Pushing through Illness and Injury: When to Exercise, When to Rest

Today is Friday. It has been one week since my last run, and I am getting restless.  The reason for the break in training is this: I have the chest congestion, headache, sore throat, body ache bug that seems to have plagued most of southern Oregon this season. I am out of the drowsy, cough syrup phase, however am not yet well enough to return to work. Or to RUN. This is the exhausting phase that generally makes one feel nutty, as you know you are not capable of carrying out your favorable tasks.

But, what about the grey area of injury and illness? What about those questionable symptoms which you are tempted to push through in order to stay consistent with a training schedule or other goal? Here are some recommendations for when to toughen up, and when to rest your body.




  1. Any Symptoms below the neck: REST

If you experience body ache, chest congestion, coughing, swelling in the lymph nodes (often masquerades as pain in the throat, armpits, and groin), then rest.  Besides your body receiving sub-optimal energy resourcing and oxygen, this may prolong illness

2.You have a fever: REST.

Most practitioners recommend maintaining body temperature below 101 degrees Fahrenheit. If your temperature is already high, exercise can take you up and over, posing a greater threat to your health.

3. Sniffles, headache, and minor cold: Proceed with Caution.

This is the grey area. Some studies show that exercise can help alleviate headaches, and the endorphins produced while exercising may make minor cold symptoms seem more bearable.  You may consider toning it down during this time, perhaps opting for yoga or simple stretches over high impact exercise, or indoor activity over outdoor. Don’t beat yourself up for taking a rest day.

 4. Swollen Joints: REST, ICE, Proceed with Caution

Depending on the cause of the swelling, you may need to see a medical professional to address this one. If you merely stepped off a curb improperly and ice and get the swelling back down within 48 hours, you are most likely ok to proceed. It is not recommended to exercise on a swollen joint that is not  responding to ice or over the counter anti-inflammatory medications. For generalized swelling after long runs or heavy lifting, lay on your back with your legs resting up against a well. Hold this position for approximately 15-20 minutes.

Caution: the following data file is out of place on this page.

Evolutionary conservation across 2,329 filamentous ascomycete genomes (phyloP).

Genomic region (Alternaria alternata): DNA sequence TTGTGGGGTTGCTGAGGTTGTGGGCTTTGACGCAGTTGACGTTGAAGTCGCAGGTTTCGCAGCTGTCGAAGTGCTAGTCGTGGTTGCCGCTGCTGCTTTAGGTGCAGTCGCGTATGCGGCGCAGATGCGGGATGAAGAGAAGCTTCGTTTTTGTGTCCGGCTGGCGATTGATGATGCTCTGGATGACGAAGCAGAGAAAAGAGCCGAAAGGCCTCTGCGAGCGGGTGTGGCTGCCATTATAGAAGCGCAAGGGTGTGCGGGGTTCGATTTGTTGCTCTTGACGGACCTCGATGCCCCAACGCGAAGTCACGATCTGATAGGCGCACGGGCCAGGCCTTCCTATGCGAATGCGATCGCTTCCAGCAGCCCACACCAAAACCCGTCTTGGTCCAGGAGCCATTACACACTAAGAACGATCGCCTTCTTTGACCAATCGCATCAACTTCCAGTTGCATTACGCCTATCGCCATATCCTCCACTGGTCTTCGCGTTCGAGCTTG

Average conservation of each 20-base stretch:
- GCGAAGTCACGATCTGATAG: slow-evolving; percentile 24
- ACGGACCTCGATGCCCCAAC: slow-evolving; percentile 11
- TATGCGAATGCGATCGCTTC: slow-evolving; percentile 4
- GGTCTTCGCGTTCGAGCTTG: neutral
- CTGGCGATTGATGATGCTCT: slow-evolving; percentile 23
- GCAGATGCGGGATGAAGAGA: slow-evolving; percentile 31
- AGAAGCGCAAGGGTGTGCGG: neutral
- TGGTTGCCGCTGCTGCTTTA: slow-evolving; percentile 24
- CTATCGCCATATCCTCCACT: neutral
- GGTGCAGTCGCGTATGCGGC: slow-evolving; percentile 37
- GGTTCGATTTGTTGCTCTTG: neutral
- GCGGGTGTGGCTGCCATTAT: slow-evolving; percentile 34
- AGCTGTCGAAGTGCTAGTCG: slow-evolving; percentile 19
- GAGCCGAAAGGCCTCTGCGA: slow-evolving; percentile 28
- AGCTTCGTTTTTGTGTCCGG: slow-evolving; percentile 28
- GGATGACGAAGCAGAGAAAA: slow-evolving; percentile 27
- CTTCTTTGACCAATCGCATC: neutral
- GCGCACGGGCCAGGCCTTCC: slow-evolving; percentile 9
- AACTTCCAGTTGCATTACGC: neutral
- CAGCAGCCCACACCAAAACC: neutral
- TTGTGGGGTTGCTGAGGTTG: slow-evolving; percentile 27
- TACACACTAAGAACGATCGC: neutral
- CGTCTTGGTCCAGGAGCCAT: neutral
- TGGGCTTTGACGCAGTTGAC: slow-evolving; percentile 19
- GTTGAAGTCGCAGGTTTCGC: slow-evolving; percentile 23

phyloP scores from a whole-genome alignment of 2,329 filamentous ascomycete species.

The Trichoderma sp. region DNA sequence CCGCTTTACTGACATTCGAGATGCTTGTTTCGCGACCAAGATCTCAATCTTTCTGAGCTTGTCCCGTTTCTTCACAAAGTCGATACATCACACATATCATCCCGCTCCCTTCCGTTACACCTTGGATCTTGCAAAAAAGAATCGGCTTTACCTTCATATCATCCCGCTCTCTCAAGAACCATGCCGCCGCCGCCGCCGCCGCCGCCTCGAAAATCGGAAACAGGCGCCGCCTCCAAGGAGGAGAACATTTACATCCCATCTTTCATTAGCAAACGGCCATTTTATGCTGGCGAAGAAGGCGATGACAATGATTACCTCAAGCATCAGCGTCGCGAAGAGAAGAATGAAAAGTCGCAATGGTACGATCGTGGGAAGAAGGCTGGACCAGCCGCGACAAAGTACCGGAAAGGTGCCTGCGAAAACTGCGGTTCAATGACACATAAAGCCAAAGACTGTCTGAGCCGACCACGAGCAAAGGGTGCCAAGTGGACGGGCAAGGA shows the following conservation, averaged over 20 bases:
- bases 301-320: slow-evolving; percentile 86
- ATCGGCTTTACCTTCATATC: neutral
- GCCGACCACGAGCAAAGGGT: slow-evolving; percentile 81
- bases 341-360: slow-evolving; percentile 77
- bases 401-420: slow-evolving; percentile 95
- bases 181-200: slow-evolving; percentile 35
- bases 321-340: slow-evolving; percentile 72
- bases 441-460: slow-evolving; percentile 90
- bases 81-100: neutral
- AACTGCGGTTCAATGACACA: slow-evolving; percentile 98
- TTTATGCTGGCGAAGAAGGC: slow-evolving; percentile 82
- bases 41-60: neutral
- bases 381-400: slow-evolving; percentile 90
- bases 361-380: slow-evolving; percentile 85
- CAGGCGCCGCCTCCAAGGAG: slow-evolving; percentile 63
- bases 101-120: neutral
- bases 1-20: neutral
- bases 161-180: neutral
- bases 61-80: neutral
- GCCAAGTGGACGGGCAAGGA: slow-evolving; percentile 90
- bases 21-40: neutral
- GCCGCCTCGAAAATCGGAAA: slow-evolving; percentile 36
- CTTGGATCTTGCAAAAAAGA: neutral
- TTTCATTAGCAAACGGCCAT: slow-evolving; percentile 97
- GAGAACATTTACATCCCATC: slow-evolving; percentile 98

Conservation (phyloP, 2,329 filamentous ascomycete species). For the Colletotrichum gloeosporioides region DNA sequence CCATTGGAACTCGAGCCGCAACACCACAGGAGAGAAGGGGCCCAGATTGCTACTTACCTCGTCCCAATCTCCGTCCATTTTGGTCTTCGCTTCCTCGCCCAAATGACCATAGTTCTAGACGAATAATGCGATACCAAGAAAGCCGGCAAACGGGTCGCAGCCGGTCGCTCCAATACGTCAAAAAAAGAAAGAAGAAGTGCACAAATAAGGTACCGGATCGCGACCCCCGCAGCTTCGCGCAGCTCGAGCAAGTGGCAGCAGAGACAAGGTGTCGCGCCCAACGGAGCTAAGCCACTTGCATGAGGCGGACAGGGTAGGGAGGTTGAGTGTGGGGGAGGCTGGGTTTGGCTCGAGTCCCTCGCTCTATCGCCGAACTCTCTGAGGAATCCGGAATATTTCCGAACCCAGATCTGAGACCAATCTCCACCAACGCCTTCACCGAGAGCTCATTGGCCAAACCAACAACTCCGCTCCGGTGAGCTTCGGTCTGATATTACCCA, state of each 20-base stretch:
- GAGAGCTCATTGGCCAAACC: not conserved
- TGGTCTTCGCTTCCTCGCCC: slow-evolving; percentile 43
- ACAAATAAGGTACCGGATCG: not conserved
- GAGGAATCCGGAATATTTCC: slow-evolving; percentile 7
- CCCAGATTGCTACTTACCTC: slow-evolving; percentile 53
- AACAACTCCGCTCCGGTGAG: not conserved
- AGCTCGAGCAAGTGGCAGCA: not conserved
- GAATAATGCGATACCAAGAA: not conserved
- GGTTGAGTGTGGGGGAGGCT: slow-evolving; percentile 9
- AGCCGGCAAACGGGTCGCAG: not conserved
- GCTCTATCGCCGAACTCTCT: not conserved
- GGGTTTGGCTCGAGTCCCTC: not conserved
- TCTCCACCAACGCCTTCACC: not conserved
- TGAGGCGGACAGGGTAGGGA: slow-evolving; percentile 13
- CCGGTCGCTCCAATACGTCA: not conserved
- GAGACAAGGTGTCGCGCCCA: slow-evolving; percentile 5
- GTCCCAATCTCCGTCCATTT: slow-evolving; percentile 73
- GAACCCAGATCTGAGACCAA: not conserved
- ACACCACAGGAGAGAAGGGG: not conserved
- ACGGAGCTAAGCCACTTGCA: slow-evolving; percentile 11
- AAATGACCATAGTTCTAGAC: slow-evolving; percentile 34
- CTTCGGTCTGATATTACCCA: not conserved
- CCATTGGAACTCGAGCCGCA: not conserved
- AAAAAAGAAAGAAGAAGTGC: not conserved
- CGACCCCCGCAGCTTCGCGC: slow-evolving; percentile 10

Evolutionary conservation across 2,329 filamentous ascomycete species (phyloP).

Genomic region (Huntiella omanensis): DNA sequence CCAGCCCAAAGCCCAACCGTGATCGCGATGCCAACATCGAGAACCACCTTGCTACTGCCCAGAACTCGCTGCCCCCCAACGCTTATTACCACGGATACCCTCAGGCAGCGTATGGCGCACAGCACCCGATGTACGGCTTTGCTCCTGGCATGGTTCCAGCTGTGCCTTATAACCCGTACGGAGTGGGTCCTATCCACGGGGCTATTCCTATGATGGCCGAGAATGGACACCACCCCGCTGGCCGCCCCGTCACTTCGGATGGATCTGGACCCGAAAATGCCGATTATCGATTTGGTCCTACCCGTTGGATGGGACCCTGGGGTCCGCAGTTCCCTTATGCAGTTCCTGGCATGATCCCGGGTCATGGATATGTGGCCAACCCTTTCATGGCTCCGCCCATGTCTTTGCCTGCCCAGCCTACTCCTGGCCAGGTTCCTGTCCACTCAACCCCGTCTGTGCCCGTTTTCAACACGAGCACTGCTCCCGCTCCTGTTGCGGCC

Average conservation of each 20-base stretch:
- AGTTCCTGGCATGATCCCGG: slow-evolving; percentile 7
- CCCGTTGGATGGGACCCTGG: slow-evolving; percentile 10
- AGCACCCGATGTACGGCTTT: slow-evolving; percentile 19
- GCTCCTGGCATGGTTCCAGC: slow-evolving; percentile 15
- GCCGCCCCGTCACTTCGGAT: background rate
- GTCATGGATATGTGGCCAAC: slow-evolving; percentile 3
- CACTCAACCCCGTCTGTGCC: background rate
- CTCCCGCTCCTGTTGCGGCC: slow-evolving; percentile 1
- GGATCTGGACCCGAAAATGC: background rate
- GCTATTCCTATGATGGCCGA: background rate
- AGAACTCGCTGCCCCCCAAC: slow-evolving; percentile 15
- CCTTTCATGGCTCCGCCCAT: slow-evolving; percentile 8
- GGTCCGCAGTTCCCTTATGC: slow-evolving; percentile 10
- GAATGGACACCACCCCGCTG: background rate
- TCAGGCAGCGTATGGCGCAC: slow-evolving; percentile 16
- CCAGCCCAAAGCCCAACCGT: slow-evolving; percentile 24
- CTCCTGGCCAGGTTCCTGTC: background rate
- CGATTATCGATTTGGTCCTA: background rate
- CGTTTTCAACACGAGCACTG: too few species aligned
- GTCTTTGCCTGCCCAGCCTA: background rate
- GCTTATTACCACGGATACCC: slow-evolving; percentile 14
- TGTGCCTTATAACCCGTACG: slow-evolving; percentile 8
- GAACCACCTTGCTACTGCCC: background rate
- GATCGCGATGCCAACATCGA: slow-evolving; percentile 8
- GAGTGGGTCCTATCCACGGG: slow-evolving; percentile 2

5.  Pain on the outer side of your foot: REST, see a health care provider

If you experience severe pain at the mid-point of the outer aspect of your foot and having difficulty walking, then see a physician. This is a common point for fracture, and it’s best to rule this out rather than exacerbate it.

Image from http://www.drdavidricher.com

6. You have been diagnosed with a stress fracture by a health care professional: REST.

This one absolutely must be respected. It’s a tough one because all though it is painful, it is tempting to push through it because chances are you already have been for quite some time. Stress fractures absolutely require rest in order to heal.

This is not an exhaustive list, just a few major points. The “grey area” is tough because pain and illness can be subjective. Listen to your body, and remember that as frustrating as it is to rest, it saves longer breaks from activity in the future. Stay tuned for more injury prevention and remedy posts to come!


Make your day great,



About runningyourbody

I am a Doctor of Physical Therapy (DPT), Certified Pilates instructor, and runner with celiac disease. I am passionate about educating people on running, pilates, and women’s health topics. I am trained in the treatment of pelvic floor dysfunction, as well as pre and post partum impairments. In my free time I can be found anywhere outside. I enjoy training for races with friends, cooking gluten free meals, and traveling with my husband. My goal is to share information with you in a lighthearted and enjoyable forum. I am always contributing fun and interesting posts on my blog. Feel free to check it out @ https://runningyourbody.wordpress.com/
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One Response to Pushing through Illness and Injury: When to Exercise, When to Rest

  1. Pingback: To run or not to run; When a cold tries to drag you down. | RunningYourBody

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